Inevitable Outcome

Taking the immediacy of the twin-stick shooter, slowing it right down and blending in elements of co-operative survival horror, Inevitable Outcome may not reinvent the wheel but it at least gives the wheel an interesting coat of paint.

Viewed from the traditional top-down perspective, you must fend off an endless tide of brutish slug creatures as they slurp and slither towards you. To begin with you just have a pistol with infinite ammo and a couple of grenades, but more weapons can be picked up as they spawn. Shotguns, rifles, even laser guns all appear at random.

The game's gimmick is that day turns to night, and what was reasonably tricky in daylight becomes savagely difficult in pitch blackness, with only a weak torch to locate the encroaching creatures. Soon enough you're watching the game clock, praying for the morning so you can actually see where the bastards are.

Burn, zombie slug thing, burn.

For each full day you survive, you get one upgrade. Move faster, do more damage, get a better torch... it's all obvious, yet very useful, stuff. The title does rather give the ending away though - one way or another, you're going to die. It's just a question of how long you can last.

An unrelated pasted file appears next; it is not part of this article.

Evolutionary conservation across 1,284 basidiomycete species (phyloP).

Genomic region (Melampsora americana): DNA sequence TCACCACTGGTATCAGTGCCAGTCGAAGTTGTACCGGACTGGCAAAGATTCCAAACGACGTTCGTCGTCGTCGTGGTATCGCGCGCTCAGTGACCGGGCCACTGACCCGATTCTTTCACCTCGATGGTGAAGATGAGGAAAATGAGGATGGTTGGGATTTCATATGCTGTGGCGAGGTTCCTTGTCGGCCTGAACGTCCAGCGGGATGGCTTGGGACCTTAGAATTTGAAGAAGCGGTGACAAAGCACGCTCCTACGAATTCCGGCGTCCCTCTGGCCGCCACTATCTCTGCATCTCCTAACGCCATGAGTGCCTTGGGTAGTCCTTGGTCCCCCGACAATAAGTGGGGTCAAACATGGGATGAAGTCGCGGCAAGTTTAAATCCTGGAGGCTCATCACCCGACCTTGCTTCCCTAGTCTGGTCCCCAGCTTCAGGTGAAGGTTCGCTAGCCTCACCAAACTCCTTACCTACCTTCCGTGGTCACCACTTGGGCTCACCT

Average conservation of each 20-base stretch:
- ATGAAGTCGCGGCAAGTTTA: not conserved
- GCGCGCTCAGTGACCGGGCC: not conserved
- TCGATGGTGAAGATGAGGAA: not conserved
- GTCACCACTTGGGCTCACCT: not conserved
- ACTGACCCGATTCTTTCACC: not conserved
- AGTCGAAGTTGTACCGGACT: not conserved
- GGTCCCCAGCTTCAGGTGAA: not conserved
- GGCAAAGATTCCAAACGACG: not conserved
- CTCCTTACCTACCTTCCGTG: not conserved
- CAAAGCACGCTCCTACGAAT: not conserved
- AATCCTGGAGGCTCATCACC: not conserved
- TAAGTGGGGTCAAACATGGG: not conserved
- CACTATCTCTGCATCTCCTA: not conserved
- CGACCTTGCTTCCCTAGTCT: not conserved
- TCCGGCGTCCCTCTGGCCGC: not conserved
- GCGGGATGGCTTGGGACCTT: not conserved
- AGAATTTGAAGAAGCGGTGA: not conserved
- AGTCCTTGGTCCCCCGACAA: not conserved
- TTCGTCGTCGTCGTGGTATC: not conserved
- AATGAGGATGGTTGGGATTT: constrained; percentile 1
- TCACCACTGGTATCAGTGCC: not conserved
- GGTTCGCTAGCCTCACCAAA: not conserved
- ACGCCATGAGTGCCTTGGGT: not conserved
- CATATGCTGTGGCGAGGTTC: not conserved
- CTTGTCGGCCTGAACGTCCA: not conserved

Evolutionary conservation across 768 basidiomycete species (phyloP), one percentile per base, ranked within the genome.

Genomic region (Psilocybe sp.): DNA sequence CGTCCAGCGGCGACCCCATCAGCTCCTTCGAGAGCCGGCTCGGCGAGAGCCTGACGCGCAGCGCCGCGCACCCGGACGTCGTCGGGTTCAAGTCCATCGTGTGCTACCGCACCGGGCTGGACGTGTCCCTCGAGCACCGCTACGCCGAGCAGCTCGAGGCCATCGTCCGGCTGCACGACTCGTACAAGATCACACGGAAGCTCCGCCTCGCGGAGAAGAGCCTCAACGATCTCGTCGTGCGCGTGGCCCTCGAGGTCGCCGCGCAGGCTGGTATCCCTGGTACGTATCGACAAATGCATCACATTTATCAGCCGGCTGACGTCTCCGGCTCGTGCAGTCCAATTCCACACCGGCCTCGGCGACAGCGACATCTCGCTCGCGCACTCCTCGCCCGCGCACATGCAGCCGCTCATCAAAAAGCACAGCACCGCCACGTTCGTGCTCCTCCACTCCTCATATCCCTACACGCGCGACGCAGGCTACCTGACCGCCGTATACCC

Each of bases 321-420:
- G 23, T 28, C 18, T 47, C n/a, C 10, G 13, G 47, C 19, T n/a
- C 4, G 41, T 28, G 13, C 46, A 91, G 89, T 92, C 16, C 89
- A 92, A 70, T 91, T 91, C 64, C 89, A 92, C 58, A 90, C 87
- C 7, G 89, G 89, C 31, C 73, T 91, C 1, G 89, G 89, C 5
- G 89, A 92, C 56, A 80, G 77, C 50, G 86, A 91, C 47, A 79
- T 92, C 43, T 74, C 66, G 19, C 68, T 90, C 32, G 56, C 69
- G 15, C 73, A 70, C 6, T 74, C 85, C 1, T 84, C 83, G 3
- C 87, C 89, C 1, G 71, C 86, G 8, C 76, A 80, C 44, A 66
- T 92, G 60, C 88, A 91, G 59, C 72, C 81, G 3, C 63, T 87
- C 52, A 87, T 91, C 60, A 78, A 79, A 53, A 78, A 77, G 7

The main problem is the gluey movement, which makes survival even more unlikely. I know if I were being harassed by demonic slugs, I'd move a lot faster than the dawdling pace available here. The aiming also feels a little off sometimes, with shots skimming to either side of an enemy only feet away from you.

Four player co-op spices things up, however, and the lighting effects as night falls are genuinely excellent. More variety in the enemies would be welcome, and might make the choice of weapons more strategic, but this is still an above-average twist on a tired formula.



One of the finalists in the 2009 XNA Dream Build Play contest, Morsel's endearing platformer is best described as LocoRoco meets Wizball.

Don't worry, the black blob is the hero in this one.

You play as Tint, a minimalist black splodge tasked with bringing colour back to his monochrome world. You do this by collecting blobs of pigment scattered around the sprawling levels.

With each drop of colour gathered, a touch more colour is added to the scenery. So, for example, the more blue and green paint spots you find, the more green seeps back in to the palette. It's a lovely idea, and while the visual style feels a little too self-consciously indie-cute there's no denying that it looks delightful.

There are some issues holding it back from greatness, though. Forcing players to start each level over, with all enemies restored, whenever they find one of the three primary colour globes hidden in each stage is a fairly clumsy way of padding things out.

There are also some off-putting collision and control hiccups that make the trickier sections a pain to navigate, even with the game's generously infinite lives. A patch is apparently planned, but until that arrives it's enough of a hurdle to dull the shine of an otherwise promising title.


About the author

Dan Whitehead

Dan Whitehead

Senior Contributor,

Dan has been writing for Eurogamer since 2006 and specialises in RPGs, shooters and games for children. His bestest game ever is Julian Gollop's Chaos.

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